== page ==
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True Grit: As Funny as It Is Gritty

by Zach Oat December 22, 2010 6:00 am
<i>True Grit</i>: As Funny as It Is Gritty

Like all Coen Brothers movies, True Grit is a solemn blend of comedy and murder, populated by more quirky, funny characters than you can fit in a woodchipper. Obviously, each of their movies is a unique snowflake, and has a slightly heavier balance of one than the other, but it's amazing how they consistently manage to deliver a similar mix of subject matter, or, rather, are drawn to material that has that mix. You could call it formulaic, but when the formula is so delicious, and you drink a big glass of it every time it's put in front of you, all you're doing is calling yourself a big baby. I must be such a baby.

It's hard to say who is funnier in the movie. It could be Jeff Bridges as Marshall Rooster Cogburn, who speaks like he has a constant frog in his throat, drinks like a fish and gets easily flustered under cross-examination, whether it's by a lawyer in court or a 14-year-old girl. He also has no tolerance for children who torture animals, and will literally kick them off a porch as soon as look at them. It could be Mattie Ross, expertly played by Hailee Steinfeld, who, at 14, can manipulate and negotiate with anyone, as long as that person is ultimately afraid of lawyers, because that's her ace in the hole. It could be LaBoeuf the Texas Ranger, whom Matt Damon plays as a tassled, self-righteous buffoon who constantly speaks of the Rangers' perseverance, and then bites his tongue nearly in half partway through the movie, causing him to speak with a lisp for the remainder. Hell, it could be the villain of the piece, Tom Chaney, who looks menacing in pictures (of a glowering Josh Brolin), but in reality is a complete imbecile, albeit a murderous one.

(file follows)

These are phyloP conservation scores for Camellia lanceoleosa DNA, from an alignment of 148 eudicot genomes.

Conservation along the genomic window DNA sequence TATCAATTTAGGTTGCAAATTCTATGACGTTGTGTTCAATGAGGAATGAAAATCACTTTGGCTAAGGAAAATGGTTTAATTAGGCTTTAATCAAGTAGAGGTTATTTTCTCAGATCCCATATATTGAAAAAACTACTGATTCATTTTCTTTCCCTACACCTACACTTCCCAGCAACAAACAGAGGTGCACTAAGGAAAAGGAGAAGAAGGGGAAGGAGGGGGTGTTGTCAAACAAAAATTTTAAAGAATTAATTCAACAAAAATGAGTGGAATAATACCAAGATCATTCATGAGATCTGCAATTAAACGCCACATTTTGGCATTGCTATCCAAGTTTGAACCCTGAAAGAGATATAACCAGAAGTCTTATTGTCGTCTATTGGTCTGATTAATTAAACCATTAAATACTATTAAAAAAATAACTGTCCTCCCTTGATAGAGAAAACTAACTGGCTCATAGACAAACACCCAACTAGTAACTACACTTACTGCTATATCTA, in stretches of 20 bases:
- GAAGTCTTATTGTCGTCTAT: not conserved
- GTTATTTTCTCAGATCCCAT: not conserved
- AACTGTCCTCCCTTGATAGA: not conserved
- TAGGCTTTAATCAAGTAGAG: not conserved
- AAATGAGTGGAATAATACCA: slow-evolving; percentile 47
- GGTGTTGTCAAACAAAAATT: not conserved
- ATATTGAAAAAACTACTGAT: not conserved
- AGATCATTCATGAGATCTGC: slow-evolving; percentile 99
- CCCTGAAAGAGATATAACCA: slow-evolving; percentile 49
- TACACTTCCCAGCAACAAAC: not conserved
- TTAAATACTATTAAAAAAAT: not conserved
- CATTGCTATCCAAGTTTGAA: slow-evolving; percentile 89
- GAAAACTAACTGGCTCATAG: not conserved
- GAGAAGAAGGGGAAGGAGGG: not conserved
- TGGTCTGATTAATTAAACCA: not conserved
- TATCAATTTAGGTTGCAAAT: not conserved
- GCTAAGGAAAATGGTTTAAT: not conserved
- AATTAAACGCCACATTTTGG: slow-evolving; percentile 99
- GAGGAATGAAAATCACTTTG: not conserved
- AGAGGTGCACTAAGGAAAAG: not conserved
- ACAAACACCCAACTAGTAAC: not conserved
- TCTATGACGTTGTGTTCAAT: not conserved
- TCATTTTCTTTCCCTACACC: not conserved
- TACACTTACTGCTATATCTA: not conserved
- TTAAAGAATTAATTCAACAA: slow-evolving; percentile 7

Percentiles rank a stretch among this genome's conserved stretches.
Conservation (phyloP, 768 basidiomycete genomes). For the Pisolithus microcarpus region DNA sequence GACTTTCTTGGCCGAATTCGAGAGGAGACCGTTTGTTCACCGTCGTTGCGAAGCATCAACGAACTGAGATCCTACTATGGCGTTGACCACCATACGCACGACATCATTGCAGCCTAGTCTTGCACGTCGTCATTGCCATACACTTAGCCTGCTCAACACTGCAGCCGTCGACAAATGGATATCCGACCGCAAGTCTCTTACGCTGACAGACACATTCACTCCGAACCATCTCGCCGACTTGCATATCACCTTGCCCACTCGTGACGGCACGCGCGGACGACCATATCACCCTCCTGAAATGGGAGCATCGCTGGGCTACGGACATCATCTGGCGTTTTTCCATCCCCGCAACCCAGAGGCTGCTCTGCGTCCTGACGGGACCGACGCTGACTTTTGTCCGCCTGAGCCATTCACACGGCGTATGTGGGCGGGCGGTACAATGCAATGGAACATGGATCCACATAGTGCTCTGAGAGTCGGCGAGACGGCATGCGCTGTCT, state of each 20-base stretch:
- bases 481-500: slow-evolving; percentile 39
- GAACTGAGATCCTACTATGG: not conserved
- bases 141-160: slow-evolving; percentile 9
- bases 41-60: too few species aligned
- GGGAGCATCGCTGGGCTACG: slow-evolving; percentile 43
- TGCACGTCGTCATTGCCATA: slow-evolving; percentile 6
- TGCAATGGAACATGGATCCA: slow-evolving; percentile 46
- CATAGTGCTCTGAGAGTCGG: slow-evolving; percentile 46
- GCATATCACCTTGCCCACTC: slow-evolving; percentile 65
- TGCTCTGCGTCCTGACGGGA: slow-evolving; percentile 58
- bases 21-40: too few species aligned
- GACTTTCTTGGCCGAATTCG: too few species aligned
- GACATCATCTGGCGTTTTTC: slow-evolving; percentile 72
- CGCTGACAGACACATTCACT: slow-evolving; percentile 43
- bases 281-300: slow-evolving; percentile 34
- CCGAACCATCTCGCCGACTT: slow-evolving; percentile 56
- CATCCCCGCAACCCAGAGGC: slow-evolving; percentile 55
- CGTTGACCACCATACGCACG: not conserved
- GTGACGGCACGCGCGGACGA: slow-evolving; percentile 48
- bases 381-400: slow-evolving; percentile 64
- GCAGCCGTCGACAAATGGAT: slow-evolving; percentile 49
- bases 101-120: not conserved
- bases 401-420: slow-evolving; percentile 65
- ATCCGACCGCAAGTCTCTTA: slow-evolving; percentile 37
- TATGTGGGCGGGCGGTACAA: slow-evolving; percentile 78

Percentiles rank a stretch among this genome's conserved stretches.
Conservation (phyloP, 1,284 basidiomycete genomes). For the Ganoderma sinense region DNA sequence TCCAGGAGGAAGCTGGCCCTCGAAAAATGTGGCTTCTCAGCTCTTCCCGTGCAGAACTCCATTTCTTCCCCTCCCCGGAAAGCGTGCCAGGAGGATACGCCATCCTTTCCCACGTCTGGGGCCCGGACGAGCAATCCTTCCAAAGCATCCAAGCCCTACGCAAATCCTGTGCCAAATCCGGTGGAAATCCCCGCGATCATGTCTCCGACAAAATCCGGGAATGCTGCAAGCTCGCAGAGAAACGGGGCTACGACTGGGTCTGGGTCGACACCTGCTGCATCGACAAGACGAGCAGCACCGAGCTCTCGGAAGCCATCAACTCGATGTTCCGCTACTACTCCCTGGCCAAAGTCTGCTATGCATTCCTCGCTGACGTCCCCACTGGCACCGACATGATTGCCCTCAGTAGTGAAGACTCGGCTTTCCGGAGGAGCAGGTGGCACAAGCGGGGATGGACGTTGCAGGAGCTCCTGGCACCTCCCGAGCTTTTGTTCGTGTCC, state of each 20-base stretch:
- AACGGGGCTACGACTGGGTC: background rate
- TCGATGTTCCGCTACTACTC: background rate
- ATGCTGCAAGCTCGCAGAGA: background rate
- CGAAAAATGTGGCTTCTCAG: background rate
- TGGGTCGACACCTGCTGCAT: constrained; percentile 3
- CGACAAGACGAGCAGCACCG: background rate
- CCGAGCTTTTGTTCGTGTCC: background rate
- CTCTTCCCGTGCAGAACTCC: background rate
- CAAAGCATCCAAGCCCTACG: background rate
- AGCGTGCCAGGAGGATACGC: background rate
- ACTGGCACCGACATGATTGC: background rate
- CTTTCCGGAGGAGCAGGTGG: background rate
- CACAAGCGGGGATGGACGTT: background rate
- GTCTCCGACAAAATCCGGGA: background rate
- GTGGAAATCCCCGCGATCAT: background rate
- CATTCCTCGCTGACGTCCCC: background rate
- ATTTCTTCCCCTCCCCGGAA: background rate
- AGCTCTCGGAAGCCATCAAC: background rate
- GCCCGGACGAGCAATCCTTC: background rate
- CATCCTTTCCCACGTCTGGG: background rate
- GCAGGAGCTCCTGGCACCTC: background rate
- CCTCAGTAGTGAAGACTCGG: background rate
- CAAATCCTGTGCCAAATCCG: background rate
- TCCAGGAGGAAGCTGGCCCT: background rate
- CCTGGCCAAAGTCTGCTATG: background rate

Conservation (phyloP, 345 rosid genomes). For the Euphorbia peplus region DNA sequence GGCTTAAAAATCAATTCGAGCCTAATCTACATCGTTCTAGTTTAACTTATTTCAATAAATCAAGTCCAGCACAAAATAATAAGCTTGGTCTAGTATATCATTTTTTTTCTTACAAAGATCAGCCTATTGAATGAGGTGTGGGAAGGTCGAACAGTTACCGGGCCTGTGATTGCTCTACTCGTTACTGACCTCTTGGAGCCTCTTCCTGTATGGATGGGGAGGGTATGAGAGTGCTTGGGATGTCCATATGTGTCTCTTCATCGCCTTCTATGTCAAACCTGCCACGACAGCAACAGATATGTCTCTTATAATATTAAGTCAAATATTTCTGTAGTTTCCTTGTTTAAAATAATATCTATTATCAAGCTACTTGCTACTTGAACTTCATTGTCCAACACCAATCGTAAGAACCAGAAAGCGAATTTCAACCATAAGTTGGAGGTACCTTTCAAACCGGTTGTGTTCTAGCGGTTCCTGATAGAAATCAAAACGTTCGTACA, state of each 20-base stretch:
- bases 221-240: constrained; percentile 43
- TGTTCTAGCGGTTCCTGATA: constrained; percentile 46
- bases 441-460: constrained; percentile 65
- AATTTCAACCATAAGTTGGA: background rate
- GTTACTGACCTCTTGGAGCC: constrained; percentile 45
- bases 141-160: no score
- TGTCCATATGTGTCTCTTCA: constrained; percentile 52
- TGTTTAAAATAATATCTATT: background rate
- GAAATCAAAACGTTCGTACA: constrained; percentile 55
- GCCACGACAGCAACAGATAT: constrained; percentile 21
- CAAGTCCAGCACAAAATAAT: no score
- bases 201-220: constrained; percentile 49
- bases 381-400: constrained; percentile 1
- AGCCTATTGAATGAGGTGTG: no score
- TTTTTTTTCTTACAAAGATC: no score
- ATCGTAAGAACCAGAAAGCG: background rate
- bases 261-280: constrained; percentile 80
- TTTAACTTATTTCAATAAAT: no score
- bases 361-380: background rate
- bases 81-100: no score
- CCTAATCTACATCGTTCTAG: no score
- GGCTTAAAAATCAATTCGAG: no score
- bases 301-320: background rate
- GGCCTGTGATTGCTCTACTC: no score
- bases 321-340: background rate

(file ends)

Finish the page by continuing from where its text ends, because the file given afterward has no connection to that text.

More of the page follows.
All four have laugh-out-loud dialogue throughout their scenes, but all four are also killers. Cogburn shoots at will, at the drawing as well as the fleeing, is quick with an ambush and leaves a trail of bodies in his wake. Mattie seems like she's all talk, but the first time her gun leaves its sack, she pulls the trigger. Chaney is like a dumb animal, who only knows that someone is an enemy. Only LaBoeuf seems unwilling to shoot unless absolutely necessary, a trait that makes him more sympathetic as the movie progresses, along with the tongue thing. Cogburn, meanwhile, becomes less of a softie, and more of the death-dealer others make him out to be, even as you get the sense that he takes no joy in it. In their hunt for Chaney, the trio part, then rejoin, then shift alliances, but they all play a part in apprehending him.

The rest of the players are simple, rustic folk, even the criminals Cogburn must kill. Barry Pepper appears late in the film as one Lucky Ned Pepper -- I refuse to believe that his name alone didn't earn him the phone call -- and even he seems vaguely honorable, or at least regretful of how violent his outlaw existence can be. For a minute, it seems like there'll be a peaceful resolution, but we all know the film will end in a pool of blood. Because God bless the Coen brothers.

Check out this interview with True Grit's breakout star, Hailee Steinfeld.

Did you see True Grit? Let us know what you thought below, then check out our gallery of the greatest movie eyepatches! And read more reviews here!

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